Worship in the waiting
I find myself in a season of waiting. And it’s frustrating. There are so many things I just can’t understand. Why is this happening? Why is it taking so long? And how am I supposed to handle the uncertainty? Because it’s getting really hard to keep my head up. Maybe you feel the same way.
But here’s what God has to say: worship in the waiting.
Allow me to share with you a story about two individuals in the Bible who worship while they wait. Their names are Simeon and Anna. Let’s look at Simeon first.
“Now there was a man in Jerusalem, whose name was Simeon, and this man was righteous and devout, waiting for the consolation of Israel, and the Holy Spirit was upon him. And it had been revealed to him by the Holy Spirit that he would not see death before he had seen the Lord’s Christ” (Luke 2:25-26 ESV).
Simeon is waiting on the Messiah. The hope of Israel. The fulfillment of God’s redemptive plan for humanity. And while Simeon waits, he worships. He remains righteous and devout before God. He seeks the heart of God each and every day. Despite his frustrations. Despite his impatience. Simeon chooses to worship in the waiting.
“And he came in the Spirit into the temple, and when the parents brought in the child Jesus, to do for him according to the custom of the Law, he took him up in his arms and blessed God and said, ‘Lord, now you are letting your servant depart in peace, according to your word; for my eyes have seen your salvation that you have prepared in the presence of all peoples, a light for revelation to the Gentiles, and for the glory to your people Israel’” (v. 27-32 ESV).
This is amazing. Simeon remains faithful to God while he waits for Jesus Christ. And he eventually holds the Messiah in his own two arms. Oh, the beauty of holding God’s long-awaited promise. Now, let’s talk about Anna.
“And there was a prophetess, Anna, the daughter of Phanuel, of the tribe of Asher. She was advanced in years, having lived with her husband seven years from when she was a virgin, and then as a widow until she was eighty-four. She did not depart from the temple, worshiping with fasting and prayer night and day. And coming up at that very hour she began to give thanks to God and to speak of him to all who were waiting for the redemption of Jerusalem” (v. 36-38 ESV).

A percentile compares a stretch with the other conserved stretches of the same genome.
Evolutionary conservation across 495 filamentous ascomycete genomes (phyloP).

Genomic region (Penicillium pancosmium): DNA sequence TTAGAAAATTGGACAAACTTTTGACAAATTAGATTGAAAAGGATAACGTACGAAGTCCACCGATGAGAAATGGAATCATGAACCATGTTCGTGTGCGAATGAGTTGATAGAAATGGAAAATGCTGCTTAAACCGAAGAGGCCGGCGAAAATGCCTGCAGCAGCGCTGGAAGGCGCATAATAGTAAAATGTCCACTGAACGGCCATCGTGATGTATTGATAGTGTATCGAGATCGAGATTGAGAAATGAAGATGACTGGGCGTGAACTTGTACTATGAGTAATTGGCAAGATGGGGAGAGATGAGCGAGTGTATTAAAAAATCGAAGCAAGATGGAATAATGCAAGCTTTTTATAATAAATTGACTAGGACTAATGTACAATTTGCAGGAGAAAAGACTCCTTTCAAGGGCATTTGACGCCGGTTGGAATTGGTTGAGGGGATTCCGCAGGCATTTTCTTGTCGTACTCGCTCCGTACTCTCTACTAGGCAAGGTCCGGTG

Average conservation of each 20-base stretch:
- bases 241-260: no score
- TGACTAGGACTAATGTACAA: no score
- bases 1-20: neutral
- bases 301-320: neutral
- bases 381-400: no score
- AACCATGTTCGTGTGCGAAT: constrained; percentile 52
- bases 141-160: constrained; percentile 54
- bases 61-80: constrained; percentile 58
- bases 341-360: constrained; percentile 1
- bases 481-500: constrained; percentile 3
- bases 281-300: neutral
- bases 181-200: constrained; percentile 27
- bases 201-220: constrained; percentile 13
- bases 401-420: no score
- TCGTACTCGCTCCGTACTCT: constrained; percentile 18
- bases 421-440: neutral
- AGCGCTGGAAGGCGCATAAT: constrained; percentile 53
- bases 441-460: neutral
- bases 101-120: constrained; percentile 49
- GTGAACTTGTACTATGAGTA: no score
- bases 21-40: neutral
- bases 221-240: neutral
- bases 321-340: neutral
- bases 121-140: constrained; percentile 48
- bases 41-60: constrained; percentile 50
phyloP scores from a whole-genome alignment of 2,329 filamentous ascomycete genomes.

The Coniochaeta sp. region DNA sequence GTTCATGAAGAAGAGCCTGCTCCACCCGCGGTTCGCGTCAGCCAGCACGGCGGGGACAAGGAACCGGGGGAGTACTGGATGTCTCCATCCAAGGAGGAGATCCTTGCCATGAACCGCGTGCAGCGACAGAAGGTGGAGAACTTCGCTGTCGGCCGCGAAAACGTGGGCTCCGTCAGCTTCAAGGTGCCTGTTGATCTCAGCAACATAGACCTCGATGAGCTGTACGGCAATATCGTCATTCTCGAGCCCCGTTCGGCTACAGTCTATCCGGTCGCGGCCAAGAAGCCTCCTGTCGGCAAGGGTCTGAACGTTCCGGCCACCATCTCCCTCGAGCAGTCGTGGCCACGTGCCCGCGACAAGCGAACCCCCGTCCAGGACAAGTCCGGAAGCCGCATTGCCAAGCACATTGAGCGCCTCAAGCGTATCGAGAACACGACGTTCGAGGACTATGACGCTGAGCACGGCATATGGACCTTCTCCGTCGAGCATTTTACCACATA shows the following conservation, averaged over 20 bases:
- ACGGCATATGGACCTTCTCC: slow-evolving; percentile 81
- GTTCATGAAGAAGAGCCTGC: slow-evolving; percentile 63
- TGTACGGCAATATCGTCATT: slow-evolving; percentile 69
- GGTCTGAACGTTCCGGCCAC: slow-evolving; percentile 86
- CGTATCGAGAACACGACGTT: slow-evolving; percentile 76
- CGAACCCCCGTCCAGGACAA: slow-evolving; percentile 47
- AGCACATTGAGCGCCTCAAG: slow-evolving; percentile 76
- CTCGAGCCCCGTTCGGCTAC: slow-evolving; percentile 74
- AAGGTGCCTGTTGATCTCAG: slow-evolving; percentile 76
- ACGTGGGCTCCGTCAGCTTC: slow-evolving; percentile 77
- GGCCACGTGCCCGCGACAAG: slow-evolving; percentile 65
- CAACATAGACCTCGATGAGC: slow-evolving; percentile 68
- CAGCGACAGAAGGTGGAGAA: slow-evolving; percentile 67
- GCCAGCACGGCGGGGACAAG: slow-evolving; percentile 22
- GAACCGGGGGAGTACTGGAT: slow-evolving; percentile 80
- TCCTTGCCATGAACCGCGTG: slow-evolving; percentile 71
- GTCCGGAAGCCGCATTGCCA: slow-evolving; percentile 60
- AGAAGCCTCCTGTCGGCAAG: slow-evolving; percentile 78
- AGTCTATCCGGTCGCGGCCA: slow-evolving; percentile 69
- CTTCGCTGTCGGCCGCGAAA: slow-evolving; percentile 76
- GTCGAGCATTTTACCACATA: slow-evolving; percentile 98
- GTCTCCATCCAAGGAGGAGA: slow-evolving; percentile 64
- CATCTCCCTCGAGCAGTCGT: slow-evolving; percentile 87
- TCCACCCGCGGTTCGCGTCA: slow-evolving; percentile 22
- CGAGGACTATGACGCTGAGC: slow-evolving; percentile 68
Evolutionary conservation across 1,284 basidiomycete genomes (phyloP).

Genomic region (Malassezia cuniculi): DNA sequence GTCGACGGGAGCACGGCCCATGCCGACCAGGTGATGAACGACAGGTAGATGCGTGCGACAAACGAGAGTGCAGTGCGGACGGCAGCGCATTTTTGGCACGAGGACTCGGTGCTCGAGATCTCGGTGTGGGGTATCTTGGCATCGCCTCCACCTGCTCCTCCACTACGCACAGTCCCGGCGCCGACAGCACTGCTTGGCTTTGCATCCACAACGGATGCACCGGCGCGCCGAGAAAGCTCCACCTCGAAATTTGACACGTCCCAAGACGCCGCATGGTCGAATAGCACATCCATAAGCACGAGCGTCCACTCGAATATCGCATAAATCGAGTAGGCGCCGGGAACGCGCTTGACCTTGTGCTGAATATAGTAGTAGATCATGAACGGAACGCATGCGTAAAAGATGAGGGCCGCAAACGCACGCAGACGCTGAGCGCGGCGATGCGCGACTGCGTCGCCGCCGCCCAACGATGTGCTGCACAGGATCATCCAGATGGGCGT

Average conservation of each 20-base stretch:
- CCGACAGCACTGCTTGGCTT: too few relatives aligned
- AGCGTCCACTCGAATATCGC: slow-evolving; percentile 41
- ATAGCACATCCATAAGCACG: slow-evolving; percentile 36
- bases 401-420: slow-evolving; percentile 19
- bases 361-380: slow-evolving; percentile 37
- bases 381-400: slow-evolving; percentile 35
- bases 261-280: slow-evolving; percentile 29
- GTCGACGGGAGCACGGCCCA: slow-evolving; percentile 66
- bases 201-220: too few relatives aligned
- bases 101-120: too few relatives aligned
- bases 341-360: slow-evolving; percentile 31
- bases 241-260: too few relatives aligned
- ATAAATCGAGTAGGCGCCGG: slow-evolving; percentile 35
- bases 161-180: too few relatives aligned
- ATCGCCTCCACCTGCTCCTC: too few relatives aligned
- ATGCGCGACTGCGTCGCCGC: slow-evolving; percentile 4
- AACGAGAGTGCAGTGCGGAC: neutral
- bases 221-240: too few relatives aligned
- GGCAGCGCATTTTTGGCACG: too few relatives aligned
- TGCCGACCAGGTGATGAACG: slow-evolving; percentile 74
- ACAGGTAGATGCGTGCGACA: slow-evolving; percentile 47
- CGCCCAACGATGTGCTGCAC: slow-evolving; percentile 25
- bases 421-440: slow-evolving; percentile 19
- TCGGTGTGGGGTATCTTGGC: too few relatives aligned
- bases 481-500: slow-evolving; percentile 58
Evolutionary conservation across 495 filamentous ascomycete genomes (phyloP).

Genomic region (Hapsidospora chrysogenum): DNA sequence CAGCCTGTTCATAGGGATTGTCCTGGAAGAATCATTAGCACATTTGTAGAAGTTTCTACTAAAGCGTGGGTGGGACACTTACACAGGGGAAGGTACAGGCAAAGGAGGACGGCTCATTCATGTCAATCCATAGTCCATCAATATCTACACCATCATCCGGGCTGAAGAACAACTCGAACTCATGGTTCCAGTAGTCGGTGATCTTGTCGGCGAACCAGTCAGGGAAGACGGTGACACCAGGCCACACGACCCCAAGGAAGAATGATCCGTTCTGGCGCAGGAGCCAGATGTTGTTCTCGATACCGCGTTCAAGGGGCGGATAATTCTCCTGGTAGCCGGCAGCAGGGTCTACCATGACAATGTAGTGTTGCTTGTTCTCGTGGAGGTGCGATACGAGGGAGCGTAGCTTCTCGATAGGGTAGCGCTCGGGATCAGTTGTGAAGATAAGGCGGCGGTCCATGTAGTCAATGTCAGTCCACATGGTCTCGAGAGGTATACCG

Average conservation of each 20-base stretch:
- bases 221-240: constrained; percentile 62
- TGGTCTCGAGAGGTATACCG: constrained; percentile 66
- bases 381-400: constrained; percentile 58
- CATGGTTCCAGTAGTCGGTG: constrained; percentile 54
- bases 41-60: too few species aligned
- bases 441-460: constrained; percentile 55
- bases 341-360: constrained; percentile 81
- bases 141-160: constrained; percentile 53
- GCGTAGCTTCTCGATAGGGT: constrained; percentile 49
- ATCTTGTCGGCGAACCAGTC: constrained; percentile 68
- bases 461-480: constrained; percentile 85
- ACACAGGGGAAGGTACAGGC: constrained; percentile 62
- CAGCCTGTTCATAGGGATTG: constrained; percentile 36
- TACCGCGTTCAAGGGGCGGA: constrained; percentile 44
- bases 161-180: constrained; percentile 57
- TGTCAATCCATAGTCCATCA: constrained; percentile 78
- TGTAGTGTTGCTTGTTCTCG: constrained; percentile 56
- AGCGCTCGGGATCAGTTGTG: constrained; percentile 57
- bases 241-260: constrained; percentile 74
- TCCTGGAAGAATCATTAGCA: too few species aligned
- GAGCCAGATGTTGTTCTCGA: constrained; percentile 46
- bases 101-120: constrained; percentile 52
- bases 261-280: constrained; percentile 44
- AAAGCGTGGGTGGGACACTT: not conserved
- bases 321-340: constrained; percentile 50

Think about it. A woman who, like Simeon, is waiting on the Messiah. But while she waits, she worships. Night and day. By fasting and prayer. Notice how the passage doesn’t mention music. That’s because worship is more than music. Worship is a posture of dedication, surrender, and trust towards God. And before she dies, Anna sees the face of Jesus Christ. Wow!
Simeon and Anna weren’t the only ones waiting for the Messiah. The Israelites had been waiting on Jesus Christ for years. But Simeon and Anna handled their waiting differently.
The Bible says, “He [Jesus] came to his own, and his own people did not receive him. But to all who did receive him, who believed in his name, he gave the right to become children of God, who were born, not of blood nor of the will of the flesh nor of the will of man, but of God” (John 1:11-13 ESV).
An overwhelming number of Jews rejected Jesus after waiting for Him to come. In fact, the Jews had Him crucified. Why? Because they didn’t handle their uncertainty like Simeon and Anna. They didn’t worship while they waited. They didn’t seek God’s heart. And what a tragedy it was for those who missed the very One they had waited on.
I don’t know about you, but I want my season of waiting to resemble that of Simeon and Anna.
What if the way you handle the waiting determines whether or not you recognize the answer when it arrives? What if the way you handle the waiting determines how prepared you are to make the most of what God brings your way?
I’m not sure what you’re waiting for. But through God’s Word, I see the power of choosing to worship in the waiting. And when you worship, the Father’s heart becomes so much more real. Your heart becomes more like His. And when you seek His face, you’re ready to receive from His hand.
So, let’s worship in the waiting.